Piedmont Yoga Studio News February 2009 | iHanuman


Love, Service, Devotion, Yoga

Piedmont Yoga Studio News February 2009

Six hundred years ago in medieval Europe pepper was literally worth its weight in gold. That's because it (along with other spices) was a valued seasoning, but extremely hard to come by. Why? Pepper came from India and the Far East, but Europeans hadn't yet figured out how to get there by sea. So the spice trade was conducted overland, funneled through the Middle East where Moslems merchants controlled the traffic and, as middlemen, drove the price of pepper sky high. Only the wealthiest of the European wealthy could afford pepper, which was sometimes used as currency or collateral-even today in England, "peppercorn rent" is a legal term.
Naturally the Europeans wanted a cheap source of pepper, so they decided to find a way to sail to India and eliminate the middlemen. You may remember from your history class a Genoese sailor by the name of Christoffa Corombo, better known today as Christopher Columbus. He had it in his head that if he sailed West across the Atlantic that he'd eventually reach the East and India. Not a completely crazy idea but it had a couple of problems the way Columbus did it. One, he didn't realize a huge land mass blocked his way; and two, he miscalculated the size of the Earth, believing it much smaller than it actually is, so even if North America hadn't been in his way, the small ships he was sailing-the decks were about the size of a tennis court-could never have packed the supplies needed for the voyage. We all know what happened. Columbus reached the Caribbean and decided the islands he'd "discovered" were just off the Indian coast, so he named the unfortunate inhabitants "Indians" and their sacred chilies "pepper."
The Portuguese took a different route. For much of the 15th century they worked their way south along the West African coast, intending to sail around the southern tip of the continent, then east across the Indian Ocean. Along the way they discovered a profitable new business, trading in slaves, not one of the more glorious chapters in their history. Finally in 1488 Bartolomeu Dias rounded the Cape of Good Hope (which he originally named the Cape of Storms) and headed east, only to be turned back (as Alexander the Great, on the figurative doorstep of India, had been 1800 years earlier) when his men rebelled and refused to sail further. The first successful European sea voyage to India was completed 10 years later by a ruthless Portuguese sailor named Vasco da Gama. The trip took a leisurely 10 months. When asked why he came, da Gama was supposed to have exclaimed, "Spices ... and Christians."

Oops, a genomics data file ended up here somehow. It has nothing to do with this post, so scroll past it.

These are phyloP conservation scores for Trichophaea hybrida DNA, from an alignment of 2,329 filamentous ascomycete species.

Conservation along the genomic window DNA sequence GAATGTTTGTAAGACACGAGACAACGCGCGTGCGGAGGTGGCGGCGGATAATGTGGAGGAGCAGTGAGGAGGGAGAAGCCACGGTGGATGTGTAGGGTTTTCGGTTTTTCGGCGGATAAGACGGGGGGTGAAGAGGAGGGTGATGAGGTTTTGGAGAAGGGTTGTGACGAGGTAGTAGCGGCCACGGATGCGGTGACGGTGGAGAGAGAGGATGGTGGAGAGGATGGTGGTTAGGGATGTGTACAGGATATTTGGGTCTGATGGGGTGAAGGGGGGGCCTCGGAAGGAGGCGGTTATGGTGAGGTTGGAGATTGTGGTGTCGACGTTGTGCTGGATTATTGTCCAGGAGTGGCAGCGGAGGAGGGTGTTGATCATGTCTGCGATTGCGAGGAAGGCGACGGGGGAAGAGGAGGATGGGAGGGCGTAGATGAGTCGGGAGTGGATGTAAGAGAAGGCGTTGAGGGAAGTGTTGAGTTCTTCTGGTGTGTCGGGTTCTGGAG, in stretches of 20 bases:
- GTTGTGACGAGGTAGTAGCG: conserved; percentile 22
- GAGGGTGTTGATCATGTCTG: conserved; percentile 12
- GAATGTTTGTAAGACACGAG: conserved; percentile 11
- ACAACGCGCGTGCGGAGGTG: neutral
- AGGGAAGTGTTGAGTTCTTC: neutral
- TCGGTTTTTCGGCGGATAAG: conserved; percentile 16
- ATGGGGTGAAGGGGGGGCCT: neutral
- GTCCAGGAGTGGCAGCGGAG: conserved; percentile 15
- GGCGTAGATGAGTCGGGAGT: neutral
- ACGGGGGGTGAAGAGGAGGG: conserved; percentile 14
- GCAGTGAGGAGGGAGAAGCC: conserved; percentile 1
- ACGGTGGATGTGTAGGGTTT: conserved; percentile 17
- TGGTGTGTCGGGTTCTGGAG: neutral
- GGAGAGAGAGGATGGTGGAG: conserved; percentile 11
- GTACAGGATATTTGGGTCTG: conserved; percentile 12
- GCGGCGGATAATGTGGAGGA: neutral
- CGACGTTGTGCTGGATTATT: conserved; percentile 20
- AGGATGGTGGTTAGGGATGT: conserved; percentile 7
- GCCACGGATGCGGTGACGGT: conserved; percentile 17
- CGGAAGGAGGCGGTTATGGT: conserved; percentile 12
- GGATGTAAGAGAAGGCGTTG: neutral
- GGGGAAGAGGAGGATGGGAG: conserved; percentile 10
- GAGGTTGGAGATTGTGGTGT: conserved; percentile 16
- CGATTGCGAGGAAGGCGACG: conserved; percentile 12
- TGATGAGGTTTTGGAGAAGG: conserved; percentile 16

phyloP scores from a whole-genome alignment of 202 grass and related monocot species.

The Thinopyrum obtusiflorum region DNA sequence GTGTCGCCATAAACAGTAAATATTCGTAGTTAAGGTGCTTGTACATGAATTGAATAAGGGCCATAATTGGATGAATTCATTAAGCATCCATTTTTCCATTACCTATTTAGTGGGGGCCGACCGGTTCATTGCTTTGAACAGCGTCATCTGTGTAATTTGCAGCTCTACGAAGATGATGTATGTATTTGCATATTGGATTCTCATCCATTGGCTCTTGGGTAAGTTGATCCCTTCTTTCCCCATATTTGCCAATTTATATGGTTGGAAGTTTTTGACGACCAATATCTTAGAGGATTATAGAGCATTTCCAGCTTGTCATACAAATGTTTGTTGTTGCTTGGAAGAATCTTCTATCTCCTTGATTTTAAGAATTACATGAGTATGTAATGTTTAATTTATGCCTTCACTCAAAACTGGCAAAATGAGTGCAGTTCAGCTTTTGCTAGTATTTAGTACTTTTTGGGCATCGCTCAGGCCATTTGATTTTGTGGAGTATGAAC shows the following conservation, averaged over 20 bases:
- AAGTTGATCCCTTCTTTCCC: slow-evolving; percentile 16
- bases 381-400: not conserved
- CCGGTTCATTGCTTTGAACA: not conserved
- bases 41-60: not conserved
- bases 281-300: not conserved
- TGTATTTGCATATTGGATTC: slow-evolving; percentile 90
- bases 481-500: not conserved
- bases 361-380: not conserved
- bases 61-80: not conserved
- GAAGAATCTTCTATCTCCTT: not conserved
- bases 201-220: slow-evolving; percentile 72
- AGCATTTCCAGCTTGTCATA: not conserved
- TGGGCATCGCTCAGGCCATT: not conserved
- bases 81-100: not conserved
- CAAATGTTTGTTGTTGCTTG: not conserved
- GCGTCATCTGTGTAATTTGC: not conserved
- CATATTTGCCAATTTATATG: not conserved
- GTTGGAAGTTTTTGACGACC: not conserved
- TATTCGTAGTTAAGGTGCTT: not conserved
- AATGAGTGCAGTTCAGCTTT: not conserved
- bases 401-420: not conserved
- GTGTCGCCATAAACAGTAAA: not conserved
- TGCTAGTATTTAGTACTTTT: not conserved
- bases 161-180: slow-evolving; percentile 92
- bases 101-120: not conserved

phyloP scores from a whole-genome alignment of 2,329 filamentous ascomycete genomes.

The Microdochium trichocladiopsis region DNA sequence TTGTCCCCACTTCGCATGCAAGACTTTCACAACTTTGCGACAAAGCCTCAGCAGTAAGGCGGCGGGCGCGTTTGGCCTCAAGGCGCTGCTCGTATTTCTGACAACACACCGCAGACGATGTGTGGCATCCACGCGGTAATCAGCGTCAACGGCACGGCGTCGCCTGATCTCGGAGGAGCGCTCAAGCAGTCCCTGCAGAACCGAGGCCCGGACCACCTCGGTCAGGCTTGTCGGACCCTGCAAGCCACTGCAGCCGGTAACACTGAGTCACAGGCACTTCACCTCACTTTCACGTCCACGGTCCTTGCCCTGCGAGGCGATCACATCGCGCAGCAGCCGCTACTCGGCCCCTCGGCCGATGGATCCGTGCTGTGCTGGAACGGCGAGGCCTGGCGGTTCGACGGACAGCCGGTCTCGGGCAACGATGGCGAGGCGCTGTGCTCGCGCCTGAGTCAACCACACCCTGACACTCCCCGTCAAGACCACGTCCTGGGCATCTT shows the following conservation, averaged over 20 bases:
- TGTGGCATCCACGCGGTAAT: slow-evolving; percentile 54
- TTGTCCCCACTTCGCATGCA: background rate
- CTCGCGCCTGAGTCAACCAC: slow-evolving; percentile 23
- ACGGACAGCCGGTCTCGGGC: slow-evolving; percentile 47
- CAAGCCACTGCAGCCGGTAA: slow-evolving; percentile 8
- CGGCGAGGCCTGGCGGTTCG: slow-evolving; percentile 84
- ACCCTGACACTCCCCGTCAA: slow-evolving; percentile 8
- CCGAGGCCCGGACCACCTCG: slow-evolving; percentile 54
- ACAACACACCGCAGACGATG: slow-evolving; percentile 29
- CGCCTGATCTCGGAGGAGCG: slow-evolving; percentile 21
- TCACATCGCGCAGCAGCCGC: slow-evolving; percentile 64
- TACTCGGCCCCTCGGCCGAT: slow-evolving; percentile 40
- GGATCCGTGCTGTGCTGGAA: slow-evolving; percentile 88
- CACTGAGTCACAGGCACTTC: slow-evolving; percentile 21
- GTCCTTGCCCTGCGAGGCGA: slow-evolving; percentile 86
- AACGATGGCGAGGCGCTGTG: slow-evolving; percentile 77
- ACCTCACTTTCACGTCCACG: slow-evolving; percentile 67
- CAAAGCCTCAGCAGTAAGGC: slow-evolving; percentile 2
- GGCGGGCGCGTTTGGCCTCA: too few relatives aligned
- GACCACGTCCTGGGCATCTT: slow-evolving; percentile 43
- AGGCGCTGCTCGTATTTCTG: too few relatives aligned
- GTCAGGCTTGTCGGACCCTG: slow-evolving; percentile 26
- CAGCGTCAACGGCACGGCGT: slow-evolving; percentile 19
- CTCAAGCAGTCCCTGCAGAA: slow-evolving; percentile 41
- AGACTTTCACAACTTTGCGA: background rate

Once the Portuguese had their foot in the door, other European powers followed. The English arrived in India early in the 17th century in the form of the fledgling East India Company. From its humble beginnings, over the next 150 years the EIC grew to be the first multi-national corporation in the world, and by 1780 was the de facto government of large areas of northern and eastern India. By the way, those ships in Boston harbor raided by Americans disguised as "Indians," who dumped tons of Indian tea into the harbor and today is remembered as the Boston Tea Party and "no taxation without representation" (glad that one stood the test of time)? Yep, they belonged to the EIC. One of the "Indians" liberated an EIC flag, red-and-white horizontal stripes and a blue rectangle in one corner-sound familiar? It served as the model for the new flag of the United States, and no, sorry, historians now say that Betsy Ross, an upholsterer, didn't sew it. What has all this got to do with Yoga? You'll have to tune in next time to find out.
Now how about a nice cup of English Breakfast tea while we go over our February schedule. For the sake of space and your sanity, I'll be brief in describing all our offerings. You can find details about these events at our website, www.piedmontyoga.com, and unless otherwise noted, register there online as well.

Receive a Heartfelt, Inspired Newsletter with Special Features, Seasonal Updates, and Coupon Codes for Use with Our Yoga Downloads.